I started writing this post series about 6 months ago. I got 3 parts in and never wrote the last one. So here I am finishing it up. I put off writing this last one for a multitude of reasons which I’ll explore later in this post.

Coming off our first big win, we were high in spirits. We went on to visit a couple more colleges over the subsequent weeks. A recurring struggle was the inability to find a good spot to park the behemoth of a vehicle we were driving around. But we persisted and attempted to put on a few more events.

Ben still owned a landscaping business back in Michigan and it required his attention. When we left, he set his employees off on a good foot for the most part. He set expectations well, left detailed instructions, and implemented a structure that would theoretically allow him to manage the business with minimal effort from afar.

But we all know theory is different from reality.

Things started to fall apart. Employees were threatening to quit, work wasn’t getting done, and cashflow dwindled. Something had to be done.

We were in Austin, Texas when he rented a car and started driving 12 hours back to Michigan. He stopped in Chicago to visit a friend on the way, and while he was there, the car got broken into and his bag was stolen.

All our video footage was in that bag.

Meanwhile back in Texas, it was just our DJ and me.

It’s difficult to describe how I felt at this point in the journey. It felt somewhat stagnant. We had decided to do this big thing together, and a month in, a wrench had been thrown in our plans. I wasn’t sure if I could do it on my own. I felt lost. We had some plans initially, but most of what kept this tour running was our faith that we could create something out of nothing. Now that Ben had been pulled back to focus on getting his business taken care of, that faith felt severed.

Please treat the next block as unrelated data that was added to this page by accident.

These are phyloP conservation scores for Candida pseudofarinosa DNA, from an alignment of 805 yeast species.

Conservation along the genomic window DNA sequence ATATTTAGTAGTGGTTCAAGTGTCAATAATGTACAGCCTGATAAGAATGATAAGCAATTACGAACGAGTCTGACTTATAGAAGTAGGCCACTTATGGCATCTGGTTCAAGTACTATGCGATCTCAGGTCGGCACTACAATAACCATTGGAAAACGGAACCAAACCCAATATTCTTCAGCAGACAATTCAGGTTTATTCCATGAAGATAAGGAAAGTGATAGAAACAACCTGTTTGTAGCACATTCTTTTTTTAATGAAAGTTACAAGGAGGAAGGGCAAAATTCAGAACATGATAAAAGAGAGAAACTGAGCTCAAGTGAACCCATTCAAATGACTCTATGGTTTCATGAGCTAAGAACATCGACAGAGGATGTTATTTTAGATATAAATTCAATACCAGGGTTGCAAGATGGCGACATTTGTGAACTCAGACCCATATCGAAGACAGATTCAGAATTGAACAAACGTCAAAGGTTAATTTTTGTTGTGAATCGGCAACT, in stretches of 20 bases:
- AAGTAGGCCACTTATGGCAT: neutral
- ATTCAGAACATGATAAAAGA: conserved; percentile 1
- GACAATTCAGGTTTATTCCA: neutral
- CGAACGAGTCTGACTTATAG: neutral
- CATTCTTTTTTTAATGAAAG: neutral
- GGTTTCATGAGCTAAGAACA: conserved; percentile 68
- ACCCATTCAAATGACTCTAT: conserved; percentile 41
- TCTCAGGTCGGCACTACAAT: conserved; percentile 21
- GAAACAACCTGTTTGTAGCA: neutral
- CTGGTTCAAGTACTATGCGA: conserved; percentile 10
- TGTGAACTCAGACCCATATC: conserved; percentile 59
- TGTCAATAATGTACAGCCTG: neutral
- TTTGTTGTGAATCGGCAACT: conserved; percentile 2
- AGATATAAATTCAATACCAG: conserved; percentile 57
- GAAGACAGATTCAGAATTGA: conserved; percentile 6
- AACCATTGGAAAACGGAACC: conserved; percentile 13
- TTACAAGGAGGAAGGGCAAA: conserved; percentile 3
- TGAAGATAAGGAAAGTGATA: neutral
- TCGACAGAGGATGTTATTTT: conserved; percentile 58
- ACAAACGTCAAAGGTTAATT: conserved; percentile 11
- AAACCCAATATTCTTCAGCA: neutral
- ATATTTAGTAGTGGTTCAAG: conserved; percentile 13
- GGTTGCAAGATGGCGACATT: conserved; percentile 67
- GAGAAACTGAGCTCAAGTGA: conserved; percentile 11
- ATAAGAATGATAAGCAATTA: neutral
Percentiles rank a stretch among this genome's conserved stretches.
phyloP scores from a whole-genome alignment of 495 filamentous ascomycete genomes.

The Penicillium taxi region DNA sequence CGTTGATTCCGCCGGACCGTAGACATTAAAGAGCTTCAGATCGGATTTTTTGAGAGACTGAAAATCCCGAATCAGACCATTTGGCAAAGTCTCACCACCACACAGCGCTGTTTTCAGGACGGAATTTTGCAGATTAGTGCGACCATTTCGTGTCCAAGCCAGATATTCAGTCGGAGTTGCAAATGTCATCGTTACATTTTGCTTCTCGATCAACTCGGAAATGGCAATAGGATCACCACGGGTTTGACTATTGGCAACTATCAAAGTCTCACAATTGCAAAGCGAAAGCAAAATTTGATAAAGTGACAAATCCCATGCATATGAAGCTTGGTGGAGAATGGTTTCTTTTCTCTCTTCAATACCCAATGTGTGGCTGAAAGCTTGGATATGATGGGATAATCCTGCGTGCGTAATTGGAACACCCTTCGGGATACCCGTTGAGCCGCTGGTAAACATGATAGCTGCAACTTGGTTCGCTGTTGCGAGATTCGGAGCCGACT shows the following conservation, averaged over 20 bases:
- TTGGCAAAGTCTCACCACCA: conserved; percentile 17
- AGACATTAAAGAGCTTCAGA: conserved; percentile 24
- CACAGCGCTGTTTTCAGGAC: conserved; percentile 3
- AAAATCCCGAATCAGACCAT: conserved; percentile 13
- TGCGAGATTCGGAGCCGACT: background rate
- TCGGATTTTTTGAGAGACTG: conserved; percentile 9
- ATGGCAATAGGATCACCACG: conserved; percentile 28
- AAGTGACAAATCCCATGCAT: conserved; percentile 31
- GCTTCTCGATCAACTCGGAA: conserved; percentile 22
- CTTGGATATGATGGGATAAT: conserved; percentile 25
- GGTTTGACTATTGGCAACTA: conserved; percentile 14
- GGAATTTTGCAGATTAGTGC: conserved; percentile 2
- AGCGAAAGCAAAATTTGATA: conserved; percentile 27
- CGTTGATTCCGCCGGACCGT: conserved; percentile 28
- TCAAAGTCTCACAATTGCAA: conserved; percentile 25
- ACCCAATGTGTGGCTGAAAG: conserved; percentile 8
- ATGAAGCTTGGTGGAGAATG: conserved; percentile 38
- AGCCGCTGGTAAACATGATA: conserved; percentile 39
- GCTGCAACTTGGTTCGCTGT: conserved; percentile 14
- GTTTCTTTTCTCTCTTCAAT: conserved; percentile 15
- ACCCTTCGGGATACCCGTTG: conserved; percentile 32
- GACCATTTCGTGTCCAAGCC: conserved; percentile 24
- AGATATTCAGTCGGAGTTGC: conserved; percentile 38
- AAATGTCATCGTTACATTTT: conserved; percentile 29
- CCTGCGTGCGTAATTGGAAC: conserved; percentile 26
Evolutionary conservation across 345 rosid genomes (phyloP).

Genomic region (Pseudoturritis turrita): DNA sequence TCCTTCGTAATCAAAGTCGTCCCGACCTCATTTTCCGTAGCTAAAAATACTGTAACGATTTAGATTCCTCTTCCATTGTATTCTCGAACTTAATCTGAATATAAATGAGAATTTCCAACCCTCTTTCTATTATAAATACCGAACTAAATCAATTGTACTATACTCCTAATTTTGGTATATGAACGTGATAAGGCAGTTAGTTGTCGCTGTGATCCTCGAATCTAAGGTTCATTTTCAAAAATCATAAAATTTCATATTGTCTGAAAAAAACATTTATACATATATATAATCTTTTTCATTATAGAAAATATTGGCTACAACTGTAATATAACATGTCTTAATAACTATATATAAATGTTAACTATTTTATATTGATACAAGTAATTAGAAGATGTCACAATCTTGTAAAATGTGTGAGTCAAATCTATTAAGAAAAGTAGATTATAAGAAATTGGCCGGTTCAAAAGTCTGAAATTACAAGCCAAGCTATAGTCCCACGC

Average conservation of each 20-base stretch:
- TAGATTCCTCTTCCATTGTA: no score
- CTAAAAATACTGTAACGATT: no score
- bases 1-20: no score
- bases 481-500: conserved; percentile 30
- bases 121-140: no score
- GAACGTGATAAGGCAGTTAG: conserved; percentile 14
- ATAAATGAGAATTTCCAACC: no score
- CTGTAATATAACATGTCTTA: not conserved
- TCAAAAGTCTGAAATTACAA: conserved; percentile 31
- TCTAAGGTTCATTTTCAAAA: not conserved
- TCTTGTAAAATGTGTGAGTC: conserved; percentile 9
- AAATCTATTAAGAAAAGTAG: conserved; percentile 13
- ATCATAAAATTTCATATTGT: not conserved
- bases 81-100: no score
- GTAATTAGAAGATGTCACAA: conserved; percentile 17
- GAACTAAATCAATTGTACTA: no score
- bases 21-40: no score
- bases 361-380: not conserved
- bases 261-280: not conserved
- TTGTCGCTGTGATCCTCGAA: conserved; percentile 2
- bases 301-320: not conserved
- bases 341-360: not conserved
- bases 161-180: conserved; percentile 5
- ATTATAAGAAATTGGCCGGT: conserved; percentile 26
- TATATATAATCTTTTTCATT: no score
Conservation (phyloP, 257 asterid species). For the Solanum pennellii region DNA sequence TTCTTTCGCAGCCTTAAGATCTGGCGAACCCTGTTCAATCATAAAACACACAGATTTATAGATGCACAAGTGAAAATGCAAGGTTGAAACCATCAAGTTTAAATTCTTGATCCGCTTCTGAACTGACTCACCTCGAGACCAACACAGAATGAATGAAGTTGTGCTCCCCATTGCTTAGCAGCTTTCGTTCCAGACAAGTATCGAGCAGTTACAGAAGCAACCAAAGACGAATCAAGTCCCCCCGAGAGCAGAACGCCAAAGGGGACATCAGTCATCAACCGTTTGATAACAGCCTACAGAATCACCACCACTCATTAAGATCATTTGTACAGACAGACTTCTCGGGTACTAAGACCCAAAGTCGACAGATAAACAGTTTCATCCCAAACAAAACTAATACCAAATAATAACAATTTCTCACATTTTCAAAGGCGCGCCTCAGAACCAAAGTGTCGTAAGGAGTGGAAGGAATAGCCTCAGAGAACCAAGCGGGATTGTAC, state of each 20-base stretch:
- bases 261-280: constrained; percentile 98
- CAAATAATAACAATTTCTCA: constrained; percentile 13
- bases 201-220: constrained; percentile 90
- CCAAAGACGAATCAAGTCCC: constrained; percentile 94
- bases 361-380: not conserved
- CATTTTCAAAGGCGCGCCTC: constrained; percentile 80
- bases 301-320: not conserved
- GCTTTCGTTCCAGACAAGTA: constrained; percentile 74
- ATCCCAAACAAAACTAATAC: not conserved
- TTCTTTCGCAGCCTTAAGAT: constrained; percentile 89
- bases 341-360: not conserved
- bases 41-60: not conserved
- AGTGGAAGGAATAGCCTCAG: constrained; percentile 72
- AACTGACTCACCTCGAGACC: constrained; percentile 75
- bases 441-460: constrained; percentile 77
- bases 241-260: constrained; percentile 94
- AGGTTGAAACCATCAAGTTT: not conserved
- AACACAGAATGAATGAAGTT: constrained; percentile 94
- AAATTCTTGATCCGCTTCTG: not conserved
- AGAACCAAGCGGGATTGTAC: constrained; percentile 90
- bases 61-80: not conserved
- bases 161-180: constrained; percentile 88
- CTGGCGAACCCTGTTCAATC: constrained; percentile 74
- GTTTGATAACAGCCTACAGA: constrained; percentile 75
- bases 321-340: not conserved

We posted up in Austin for a couple weeks to put things on hold. I went to some events, met some cool people and had fun, but my actions were mostly aimless. I didn’t have much of a plan.

Ben came back two weeks later and we headed to Denver.

The next several months were pretty mild. We had some minor wins and some minor losses, but nothing big happened.

Our original plan to stop at colleges had mostly died off by this point. We felt the pressure of our diminishing bank accounts, so we shifted our focus to building some cash flow. We attempted as much as we could to see what would stick.

We sold t-shirts and books. We tried taking other entrepreneurs on tour to launch their businesses. We played music in the streets for cash. We tried to find coaching clients. We tried to launch a course to help people start a career without college. We tried to speak at colleges.

I ended up getting my book in one small book store in Colorado, but I didn’t make much money from it. It just took cold calling book stores to make this happen.